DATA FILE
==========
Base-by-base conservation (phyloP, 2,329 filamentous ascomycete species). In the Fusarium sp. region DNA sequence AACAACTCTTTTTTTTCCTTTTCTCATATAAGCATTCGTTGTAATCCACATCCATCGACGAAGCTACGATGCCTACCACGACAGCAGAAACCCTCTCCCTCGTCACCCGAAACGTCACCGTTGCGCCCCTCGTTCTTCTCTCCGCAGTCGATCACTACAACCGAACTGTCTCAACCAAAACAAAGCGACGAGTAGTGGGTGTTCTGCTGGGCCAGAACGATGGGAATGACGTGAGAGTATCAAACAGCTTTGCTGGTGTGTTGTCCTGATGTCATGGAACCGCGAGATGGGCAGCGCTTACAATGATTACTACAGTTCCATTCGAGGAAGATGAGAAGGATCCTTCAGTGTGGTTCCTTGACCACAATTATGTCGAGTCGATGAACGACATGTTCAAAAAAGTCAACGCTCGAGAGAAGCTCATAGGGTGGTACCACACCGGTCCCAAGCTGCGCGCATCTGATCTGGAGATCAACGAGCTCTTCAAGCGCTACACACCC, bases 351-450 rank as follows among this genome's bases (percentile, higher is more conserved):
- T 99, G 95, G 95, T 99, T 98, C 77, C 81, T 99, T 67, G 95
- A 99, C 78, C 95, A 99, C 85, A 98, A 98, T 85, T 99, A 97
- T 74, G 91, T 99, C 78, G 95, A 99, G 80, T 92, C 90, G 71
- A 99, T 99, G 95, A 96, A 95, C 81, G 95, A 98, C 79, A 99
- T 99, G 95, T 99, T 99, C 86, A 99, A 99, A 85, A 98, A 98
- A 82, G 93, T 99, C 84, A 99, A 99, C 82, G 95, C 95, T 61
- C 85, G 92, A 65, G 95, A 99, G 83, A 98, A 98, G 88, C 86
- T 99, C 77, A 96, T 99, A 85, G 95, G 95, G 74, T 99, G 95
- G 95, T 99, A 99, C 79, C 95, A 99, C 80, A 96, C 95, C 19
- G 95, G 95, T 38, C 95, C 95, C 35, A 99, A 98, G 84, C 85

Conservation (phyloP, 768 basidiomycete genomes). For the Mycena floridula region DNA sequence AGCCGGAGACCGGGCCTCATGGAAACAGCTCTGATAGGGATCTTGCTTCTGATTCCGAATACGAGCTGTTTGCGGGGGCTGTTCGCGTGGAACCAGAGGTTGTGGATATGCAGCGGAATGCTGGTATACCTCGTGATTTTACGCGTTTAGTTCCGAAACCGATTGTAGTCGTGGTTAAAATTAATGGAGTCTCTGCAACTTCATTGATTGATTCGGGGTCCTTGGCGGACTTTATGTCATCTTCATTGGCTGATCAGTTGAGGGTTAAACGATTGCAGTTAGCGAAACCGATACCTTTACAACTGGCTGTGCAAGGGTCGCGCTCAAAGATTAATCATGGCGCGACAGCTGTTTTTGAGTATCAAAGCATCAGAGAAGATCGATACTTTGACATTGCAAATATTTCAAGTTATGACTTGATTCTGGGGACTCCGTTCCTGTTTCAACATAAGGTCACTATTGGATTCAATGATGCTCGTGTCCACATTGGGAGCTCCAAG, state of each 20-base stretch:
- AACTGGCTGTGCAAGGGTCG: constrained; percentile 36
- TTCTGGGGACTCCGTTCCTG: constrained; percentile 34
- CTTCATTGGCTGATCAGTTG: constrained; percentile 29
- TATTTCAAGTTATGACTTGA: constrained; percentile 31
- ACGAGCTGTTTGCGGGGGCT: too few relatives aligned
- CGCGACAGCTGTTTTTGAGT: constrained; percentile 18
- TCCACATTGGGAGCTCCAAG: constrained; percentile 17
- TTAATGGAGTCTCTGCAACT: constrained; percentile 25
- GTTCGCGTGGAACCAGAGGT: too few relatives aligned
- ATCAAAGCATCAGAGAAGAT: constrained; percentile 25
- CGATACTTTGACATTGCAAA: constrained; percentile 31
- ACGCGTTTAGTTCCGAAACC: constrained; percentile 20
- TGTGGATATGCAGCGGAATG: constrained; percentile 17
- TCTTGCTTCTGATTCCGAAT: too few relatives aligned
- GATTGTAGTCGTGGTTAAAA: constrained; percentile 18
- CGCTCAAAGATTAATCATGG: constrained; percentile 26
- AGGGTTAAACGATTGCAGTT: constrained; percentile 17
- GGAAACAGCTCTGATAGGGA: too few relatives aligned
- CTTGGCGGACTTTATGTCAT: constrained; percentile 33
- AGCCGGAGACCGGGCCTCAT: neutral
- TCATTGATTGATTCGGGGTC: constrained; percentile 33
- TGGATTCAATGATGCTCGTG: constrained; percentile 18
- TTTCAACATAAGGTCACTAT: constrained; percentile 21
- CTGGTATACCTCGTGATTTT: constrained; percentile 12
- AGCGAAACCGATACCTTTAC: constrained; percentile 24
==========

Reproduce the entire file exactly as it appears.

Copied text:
Base-by-base conservation (phyloP, 2,329 filamentous ascomycete species). In the Fusarium sp. region DNA sequence AACAACTCTTTTTTTTCCTTTTCTCATATAAGCATTCGTTGTAATCCACATCCATCGACGAAGCTACGATGCCTACCACGACAGCAGAAACCCTCTCCCTCGTCACCCGAAACGTCACCGTTGCGCCCCTCGTTCTTCTCTCCGCAGTCGATCACTACAACCGAACTGTCTCAACCAAAACAAAGCGACGAGTAGTGGGTGTTCTGCTGGGCCAGAACGATGGGAATGACGTGAGAGTATCAAACAGCTTTGCTGGTGTGTTGTCCTGATGTCATGGAACCGCGAGATGGGCAGCGCTTACAATGATTACTACAGTTCCATTCGAGGAAGATGAGAAGGATCCTTCAGTGTGGTTCCTTGACCACAATTATGTCGAGTCGATGAACGACATGTTCAAAAAAGTCAACGCTCGAGAGAAGCTCATAGGGTGGTACCACACCGGTCCCAAGCTGCGCGCATCTGATCTGGAGATCAACGAGCTCTTCAAGCGCTACACACCC, bases 351-450 rank as follows among this genome's bases (percentile, higher is more conserved):
- T 99, G 95, G 95, T 99, T 98, C 77, C 81, T 99, T 67, G 95
- A 99, C 78, C 95, A 99, C 85, A 98, A 98, T 85, T 99, A 97
- T 74, G 91, T 99, C 78, G 95, A 99, G 80, T 92, C 90, G 71
- A 99, T 99, G 95, A 96, A 95, C 81, G 95, A 98, C 79, A 99
- T 99, G 95, T 99, T 99, C 86, A 99, A 99, A 85, A 98, A 98
- A 82, G 93, T 99, C 84, A 99, A 99, C 82, G 95, C 95, T 61
- C 85, G 92, A 65, G 95, A 99, G 83, A 98, A 98, G 88, C 86
- T 99, C 77, A 96, T 99, A 85, G 95, G 95, G 74, T 99, G 95
- G 95, T 99, A 99, C 79, C 95, A 99, C 80, A 96, C 95, C 19
- G 95, G 95, T 38, C 95, C 95, C 35, A 99, A 98, G 84, C 85

Conservation (phyloP, 768 basidiomycete genomes). For the Mycena floridula region DNA sequence AGCCGGAGACCGGGCCTCATGGAAACAGCTCTGATAGGGATCTTGCTTCTGATTCCGAATACGAGCTGTTTGCGGGGGCTGTTCGCGTGGAACCAGAGGTTGTGGATATGCAGCGGAATGCTGGTATACCTCGTGATTTTACGCGTTTAGTTCCGAAACCGATTGTAGTCGTGGTTAAAATTAATGGAGTCTCTGCAACTTCATTGATTGATTCGGGGTCCTTGGCGGACTTTATGTCATCTTCATTGGCTGATCAGTTGAGGGTTAAACGATTGCAGTTAGCGAAACCGATACCTTTACAACTGGCTGTGCAAGGGTCGCGCTCAAAGATTAATCATGGCGCGACAGCTGTTTTTGAGTATCAAAGCATCAGAGAAGATCGATACTTTGACATTGCAAATATTTCAAGTTATGACTTGATTCTGGGGACTCCGTTCCTGTTTCAACATAAGGTCACTATTGGATTCAATGATGCTCGTGTCCACATTGGGAGCTCCAAG, state of each 20-base stretch:
- AACTGGCTGTGCAAGGGTCG: constrained; percentile 36
- TTCTGGGGACTCCGTTCCTG: constrained; percentile 34
- CTTCATTGGCTGATCAGTTG: constrained; percentile 29
- TATTTCAAGTTATGACTTGA: constrained; percentile 31
- ACGAGCTGTTTGCGGGGGCT: too few relatives aligned
- CGCGACAGCTGTTTTTGAGT: constrained; percentile 18
- TCCACATTGGGAGCTCCAAG: constrained; percentile 17
- TTAATGGAGTCTCTGCAACT: constrained; percentile 25
- GTTCGCGTGGAACCAGAGGT: too few relatives aligned
- ATCAAAGCATCAGAGAAGAT: constrained; percentile 25
- CGATACTTTGACATTGCAAA: constrained; percentile 31
- ACGCGTTTAGTTCCGAAACC: constrained; percentile 20
- TGTGGATATGCAGCGGAATG: constrained; percentile 17
- TCTTGCTTCTGATTCCGAAT: too few relatives aligned
- GATTGTAGTCGTGGTTAAAA: constrained; percentile 18
- CGCTCAAAGATTAATCATGG: constrained; percentile 26
- AGGGTTAAACGATTGCAGTT: constrained; percentile 17
- GGAAACAGCTCTGATAGGGA: too few relatives aligned
- CTTGGCGGACTTTATGTCAT: constrained; percentile 33
- AGCCGGAGACCGGGCCTCAT: neutral
- TCATTGATTGATTCGGGGTC: constrained; percentile 33
- TGGATTCAATGATGCTCGTG: constrained; percentile 18
- TTTCAACATAAGGTCACTAT: constrained; percentile 21
- CTGGTATACCTCGTGATTTT: constrained; percentile 12
- AGCGAAACCGATACCTTTAC: constrained; percentile 24